ACADEMIC PUBLICATIONS – Forthcoming Papers
Drafts of all of the papers below have been completed and are awaiting publication.
From Nostalgic Longing to Solastalgic Distress: A Cognitive Approach to Love in the Anthropocene
The essay aims to demonstrate the usefulness of a cognitive approach for affective ecocriticism, taking as an example Dale Jamieson and Bonnie Nadzam’s co-authored short story collection Love in the Anthropocene. It analyzes how in three stories from the collection readers are cued to feel empathy for characters and share their feelings of loss and nostalgia in the face of the drastically impoverished environments of an indistinct future. Like most emotions, love is a feeling that is directed at an object. The most uncontroversial object of human love may be another human being, but in Jamieson and Nadzam’s stories the emotional objects are far more diverse and more elusive. Sometimes they aren’t even materially present and yet we can trace how their very absence cues an emotional response in readers.
(forthcoming in Affective Ecocriticism, edited by Jennifer Ladino and Kyle Bladow, Omaha: University of Nebraska Press)
Green States of Mind? Cognition, Emotion, and Environmental Framing
The essay takes the virtual experience of Hurricane Harvey in the American media as a starting point for an exploration of what George Lakoff’s notion of cognitive framing can contribute to ecocritical discourse. Lakoff notes that it isn’t easy to change cognitive frames once they have become firmly established, but suggests that engaging storytelling is precisely what can get us to, quite literally, change our minds. The essay explores from a cognitive ecocritical perspective just how elastic our minds really are and what narratives strategies environmentally ortiented storytellers have developed in order to change them.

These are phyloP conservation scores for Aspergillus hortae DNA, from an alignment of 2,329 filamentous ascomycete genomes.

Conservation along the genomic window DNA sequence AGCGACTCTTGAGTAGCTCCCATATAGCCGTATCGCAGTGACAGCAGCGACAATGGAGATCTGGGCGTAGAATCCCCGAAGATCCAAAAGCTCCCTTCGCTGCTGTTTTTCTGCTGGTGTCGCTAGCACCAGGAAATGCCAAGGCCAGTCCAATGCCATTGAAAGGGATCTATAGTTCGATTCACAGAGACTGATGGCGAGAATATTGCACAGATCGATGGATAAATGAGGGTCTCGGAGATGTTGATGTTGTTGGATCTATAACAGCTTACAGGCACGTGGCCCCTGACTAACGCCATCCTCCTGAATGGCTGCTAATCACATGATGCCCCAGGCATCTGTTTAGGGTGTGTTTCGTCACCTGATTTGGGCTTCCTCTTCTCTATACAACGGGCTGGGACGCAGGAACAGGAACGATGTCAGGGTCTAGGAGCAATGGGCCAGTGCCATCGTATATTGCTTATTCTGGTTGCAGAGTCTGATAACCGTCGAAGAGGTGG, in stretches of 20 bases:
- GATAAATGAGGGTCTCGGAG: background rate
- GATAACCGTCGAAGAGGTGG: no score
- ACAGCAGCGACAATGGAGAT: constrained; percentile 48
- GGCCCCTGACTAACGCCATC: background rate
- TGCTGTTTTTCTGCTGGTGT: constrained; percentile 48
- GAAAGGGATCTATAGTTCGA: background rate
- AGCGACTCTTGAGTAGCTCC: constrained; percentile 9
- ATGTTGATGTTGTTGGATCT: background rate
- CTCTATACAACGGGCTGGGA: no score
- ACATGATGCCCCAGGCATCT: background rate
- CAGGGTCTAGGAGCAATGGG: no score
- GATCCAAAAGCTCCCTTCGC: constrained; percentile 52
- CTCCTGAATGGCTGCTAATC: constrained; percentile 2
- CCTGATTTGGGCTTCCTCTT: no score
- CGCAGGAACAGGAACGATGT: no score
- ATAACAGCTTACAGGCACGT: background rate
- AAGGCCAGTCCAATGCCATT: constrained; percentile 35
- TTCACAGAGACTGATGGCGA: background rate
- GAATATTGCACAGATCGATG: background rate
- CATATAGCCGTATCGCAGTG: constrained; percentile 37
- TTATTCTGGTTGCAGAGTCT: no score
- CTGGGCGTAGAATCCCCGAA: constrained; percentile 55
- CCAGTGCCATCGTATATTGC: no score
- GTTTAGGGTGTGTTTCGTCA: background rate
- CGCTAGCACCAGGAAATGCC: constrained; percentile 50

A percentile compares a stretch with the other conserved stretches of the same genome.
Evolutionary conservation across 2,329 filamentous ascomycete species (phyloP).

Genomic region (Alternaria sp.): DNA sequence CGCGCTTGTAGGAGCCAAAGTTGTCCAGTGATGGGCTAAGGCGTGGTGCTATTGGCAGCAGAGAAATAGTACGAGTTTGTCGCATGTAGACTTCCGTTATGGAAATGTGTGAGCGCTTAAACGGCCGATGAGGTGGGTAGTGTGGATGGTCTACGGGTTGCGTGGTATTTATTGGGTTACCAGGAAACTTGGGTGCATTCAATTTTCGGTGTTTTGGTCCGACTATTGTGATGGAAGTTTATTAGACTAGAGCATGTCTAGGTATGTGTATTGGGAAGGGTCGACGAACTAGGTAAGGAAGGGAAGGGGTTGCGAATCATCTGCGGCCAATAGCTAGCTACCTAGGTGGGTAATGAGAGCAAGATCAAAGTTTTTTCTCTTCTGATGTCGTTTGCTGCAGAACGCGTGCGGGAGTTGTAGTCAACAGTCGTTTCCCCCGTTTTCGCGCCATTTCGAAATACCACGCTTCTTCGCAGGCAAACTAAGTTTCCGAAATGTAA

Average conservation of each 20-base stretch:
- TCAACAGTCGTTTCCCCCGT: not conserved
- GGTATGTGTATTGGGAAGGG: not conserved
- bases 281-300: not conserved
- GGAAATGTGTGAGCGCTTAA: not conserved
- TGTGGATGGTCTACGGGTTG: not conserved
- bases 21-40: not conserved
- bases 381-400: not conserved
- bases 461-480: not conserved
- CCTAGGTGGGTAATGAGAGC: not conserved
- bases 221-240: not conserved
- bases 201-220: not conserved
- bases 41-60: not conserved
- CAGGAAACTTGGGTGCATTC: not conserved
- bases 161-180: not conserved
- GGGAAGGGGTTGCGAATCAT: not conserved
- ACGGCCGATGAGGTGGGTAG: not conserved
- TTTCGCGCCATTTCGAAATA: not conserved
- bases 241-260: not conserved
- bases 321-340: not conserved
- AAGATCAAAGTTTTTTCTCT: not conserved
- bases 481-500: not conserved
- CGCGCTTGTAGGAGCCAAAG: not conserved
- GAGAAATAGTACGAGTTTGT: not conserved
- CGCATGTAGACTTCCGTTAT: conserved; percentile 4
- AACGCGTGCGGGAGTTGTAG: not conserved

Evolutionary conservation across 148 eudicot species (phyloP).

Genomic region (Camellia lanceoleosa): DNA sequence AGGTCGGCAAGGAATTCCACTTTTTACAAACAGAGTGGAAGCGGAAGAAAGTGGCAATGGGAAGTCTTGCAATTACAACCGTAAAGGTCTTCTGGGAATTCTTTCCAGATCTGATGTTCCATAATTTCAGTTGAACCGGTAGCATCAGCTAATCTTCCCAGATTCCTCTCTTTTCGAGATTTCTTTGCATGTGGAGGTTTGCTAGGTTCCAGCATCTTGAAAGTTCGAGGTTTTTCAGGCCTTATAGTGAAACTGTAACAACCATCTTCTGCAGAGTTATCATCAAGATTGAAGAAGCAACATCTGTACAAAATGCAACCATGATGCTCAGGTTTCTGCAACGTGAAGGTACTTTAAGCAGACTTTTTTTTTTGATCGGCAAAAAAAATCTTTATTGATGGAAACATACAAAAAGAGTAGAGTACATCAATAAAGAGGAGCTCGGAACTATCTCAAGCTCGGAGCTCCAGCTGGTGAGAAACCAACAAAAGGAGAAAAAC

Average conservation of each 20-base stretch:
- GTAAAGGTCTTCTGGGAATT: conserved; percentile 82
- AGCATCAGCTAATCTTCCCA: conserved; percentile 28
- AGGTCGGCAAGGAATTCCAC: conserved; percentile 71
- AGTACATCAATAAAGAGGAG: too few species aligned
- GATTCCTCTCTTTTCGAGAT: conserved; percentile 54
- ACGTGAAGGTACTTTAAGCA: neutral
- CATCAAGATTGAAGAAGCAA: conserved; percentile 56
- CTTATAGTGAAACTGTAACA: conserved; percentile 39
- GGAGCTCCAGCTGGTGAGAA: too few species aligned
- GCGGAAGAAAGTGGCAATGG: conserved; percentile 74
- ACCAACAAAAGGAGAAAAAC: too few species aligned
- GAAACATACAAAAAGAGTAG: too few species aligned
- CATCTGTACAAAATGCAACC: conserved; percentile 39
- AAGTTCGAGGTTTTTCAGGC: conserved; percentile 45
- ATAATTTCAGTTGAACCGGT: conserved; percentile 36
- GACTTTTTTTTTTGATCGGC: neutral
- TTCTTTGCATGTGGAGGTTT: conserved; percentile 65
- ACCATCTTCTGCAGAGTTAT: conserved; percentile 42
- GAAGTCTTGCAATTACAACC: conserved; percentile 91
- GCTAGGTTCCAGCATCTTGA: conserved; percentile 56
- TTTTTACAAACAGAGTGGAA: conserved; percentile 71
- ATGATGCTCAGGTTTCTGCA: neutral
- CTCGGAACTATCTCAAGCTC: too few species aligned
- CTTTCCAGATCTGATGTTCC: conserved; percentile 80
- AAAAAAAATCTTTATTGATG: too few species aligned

(forthcoming in a COMpostINGs section on “Framing” in the journal Resilience, edited by Michaela Castellanos)
Sensing Animals: Trans-Species Empathy and the Nature Documentary
The essay argues that viewers’ belief in the authenticity and consequentiality of the events seen on the screen is of central importance for their emotional responses to wildlife documentaries. Research in affective neuroscience and cognitive ethology that has demonstrated that signs of empathy and emotion can be observed in many mammals. The essay suggests that a closer look at the embodied expression of animal emotions allows for a better understanding of our affective responses to the animals we see in nonfiction film. It also helps explain why wildlife filmmakers have to edit their material so carefully in order to provide viewers with emotional experiences that are satisfying but not overwhelming in their intensity and valence.
(forthcoming in Documentary and Cognitive Theory, edited by Catalin Brylla and Mette Kramer. Basingstoke: Palgrave Macmillan)
The Moral Dilemma of Unsustainability: Eco-dystopian Fiction as Cultural Critique
The essay takes the recent resurge of interest in dystopian fiction as a starting point for an investigation into the relationship between speculative storytelling and the cultural discourse on sustainability. Drawing on the work of sociologists Shai Dromi and Eva Illouz, the essay suggests that eco-dystopian texts are cultural critiques in the sense that they present readers with a dilemma and then imbue that dilemma with emotional value. It argues that Octavia Butler’s Parable of the Sower is a pertinent example of such a critique in that it invites readers to share the moral dilemma of its hypherempathetic protagonist while making them viscerally aware of the environmental and social conditions that have caused that dilemma.